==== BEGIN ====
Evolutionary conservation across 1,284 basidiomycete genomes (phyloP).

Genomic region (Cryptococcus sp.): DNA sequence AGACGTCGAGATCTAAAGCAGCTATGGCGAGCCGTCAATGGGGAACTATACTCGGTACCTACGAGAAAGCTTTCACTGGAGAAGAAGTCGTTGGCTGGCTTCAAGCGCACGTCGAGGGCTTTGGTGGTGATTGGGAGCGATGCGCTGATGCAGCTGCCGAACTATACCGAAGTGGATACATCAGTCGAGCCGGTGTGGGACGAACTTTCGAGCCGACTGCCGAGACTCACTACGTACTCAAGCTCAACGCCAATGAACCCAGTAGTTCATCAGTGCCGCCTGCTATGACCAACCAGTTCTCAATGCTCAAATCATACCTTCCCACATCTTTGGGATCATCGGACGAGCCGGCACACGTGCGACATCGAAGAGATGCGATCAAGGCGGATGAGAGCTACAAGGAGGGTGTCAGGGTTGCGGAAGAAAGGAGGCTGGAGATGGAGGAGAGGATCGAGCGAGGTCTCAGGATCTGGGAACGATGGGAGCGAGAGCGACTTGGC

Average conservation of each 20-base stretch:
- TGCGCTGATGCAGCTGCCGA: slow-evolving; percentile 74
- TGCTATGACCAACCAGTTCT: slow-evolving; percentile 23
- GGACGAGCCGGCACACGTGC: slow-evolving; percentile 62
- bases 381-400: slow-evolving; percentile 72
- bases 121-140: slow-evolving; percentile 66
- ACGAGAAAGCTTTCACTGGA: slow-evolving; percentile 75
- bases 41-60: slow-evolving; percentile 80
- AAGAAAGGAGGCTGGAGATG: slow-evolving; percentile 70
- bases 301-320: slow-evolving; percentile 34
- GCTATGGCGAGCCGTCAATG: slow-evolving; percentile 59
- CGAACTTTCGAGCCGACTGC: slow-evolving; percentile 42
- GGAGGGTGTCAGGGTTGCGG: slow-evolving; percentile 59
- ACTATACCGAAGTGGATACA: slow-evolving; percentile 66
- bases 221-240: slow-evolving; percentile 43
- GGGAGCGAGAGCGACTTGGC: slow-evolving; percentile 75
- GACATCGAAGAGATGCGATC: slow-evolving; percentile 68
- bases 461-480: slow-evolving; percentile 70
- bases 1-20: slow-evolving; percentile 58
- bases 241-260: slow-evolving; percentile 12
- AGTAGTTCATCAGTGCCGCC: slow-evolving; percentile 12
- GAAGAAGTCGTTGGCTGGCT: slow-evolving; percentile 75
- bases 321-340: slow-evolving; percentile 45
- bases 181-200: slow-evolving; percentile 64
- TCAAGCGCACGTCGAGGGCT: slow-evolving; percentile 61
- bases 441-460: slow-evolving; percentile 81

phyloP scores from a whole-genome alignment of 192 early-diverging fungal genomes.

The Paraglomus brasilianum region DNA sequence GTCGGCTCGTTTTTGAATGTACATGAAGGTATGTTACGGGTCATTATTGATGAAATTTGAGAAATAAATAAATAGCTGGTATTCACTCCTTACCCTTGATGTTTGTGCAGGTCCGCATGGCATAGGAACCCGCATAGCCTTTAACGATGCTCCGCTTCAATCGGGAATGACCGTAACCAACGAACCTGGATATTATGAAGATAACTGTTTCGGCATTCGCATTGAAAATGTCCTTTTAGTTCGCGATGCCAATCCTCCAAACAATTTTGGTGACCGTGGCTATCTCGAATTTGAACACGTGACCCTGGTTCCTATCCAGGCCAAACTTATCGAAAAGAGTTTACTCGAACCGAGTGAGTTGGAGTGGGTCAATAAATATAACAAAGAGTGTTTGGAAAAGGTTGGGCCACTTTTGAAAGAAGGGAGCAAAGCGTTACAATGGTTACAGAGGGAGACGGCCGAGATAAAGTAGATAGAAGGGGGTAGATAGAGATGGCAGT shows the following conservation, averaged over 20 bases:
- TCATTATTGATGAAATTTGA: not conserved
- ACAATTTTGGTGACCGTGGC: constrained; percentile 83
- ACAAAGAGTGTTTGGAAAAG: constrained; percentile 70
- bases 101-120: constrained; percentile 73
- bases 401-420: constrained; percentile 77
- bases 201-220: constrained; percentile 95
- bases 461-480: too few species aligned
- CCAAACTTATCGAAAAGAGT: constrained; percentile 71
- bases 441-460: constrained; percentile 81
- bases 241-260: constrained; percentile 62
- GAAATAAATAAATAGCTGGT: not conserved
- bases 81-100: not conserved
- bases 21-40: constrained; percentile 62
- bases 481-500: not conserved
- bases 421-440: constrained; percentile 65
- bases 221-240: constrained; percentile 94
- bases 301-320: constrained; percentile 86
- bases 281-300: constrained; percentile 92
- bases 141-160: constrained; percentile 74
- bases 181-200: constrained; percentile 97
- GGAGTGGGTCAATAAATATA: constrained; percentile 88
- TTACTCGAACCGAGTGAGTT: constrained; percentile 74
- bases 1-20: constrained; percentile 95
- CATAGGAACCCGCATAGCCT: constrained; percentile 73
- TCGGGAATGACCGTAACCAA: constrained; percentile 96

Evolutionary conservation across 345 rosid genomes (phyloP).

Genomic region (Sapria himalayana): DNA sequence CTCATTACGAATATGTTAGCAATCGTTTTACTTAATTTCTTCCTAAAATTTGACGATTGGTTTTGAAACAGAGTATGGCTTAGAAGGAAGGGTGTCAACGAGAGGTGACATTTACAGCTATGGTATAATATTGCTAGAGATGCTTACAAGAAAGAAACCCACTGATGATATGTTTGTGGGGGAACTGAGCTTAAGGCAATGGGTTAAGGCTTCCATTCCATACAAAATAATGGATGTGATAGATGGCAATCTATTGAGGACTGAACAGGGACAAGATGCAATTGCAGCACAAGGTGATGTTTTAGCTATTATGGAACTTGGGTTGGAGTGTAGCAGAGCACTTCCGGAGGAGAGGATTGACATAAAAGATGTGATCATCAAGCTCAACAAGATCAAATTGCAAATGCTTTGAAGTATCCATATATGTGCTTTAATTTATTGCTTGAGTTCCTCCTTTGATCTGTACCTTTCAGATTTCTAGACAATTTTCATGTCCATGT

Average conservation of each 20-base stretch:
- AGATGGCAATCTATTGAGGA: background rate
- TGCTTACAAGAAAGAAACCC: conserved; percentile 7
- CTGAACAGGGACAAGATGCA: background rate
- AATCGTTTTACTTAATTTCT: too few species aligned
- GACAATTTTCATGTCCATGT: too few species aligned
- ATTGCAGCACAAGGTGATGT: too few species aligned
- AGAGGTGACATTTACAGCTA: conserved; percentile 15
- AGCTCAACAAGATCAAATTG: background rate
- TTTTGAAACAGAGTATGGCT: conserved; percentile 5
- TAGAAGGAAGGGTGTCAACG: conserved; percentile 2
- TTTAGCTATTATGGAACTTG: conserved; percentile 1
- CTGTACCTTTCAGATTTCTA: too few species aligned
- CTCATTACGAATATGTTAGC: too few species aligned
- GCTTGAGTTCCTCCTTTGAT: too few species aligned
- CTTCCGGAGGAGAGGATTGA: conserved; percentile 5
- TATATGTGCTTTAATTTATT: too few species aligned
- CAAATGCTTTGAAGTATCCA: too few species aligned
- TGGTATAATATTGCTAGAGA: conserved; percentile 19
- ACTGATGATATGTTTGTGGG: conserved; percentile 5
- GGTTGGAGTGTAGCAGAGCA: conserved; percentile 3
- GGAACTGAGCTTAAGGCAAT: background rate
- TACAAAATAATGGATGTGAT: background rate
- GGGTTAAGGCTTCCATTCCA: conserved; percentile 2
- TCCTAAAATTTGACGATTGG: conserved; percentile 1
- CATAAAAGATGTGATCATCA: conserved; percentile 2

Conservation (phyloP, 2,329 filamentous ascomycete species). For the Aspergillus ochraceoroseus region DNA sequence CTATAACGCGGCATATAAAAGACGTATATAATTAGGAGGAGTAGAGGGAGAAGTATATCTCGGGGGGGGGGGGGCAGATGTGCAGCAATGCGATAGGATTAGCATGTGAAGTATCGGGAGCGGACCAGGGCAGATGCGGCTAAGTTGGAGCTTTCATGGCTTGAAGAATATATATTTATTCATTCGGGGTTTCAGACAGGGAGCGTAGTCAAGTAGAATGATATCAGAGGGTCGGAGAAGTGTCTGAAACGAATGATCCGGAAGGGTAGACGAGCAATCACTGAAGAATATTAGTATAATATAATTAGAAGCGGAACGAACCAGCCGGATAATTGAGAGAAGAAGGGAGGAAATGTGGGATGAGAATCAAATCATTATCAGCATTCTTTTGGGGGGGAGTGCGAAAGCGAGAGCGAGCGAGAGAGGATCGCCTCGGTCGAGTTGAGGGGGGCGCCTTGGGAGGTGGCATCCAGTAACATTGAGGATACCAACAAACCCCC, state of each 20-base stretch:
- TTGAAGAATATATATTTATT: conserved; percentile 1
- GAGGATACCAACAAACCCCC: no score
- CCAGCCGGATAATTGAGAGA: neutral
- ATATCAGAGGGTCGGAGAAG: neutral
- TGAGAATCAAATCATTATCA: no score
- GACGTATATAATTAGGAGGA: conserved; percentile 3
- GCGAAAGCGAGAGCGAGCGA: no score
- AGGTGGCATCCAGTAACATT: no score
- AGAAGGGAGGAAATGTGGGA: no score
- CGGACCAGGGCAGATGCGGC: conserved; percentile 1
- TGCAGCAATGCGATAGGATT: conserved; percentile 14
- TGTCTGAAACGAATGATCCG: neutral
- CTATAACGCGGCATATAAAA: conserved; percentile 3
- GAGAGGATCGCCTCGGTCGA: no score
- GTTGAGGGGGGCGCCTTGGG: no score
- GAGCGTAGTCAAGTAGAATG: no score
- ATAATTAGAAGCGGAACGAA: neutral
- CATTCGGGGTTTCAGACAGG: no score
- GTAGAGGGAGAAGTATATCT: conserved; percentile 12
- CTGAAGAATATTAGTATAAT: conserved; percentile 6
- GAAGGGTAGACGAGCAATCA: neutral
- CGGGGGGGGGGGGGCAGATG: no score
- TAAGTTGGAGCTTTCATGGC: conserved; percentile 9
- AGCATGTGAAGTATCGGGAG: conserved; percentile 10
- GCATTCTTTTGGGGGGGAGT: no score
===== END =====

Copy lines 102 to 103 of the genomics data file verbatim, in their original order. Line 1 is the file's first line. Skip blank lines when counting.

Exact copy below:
- CATTCGGGGTTTCAGACAGG: no score
- GTAGAGGGAGAAGTATATCT: conserved; percentile 12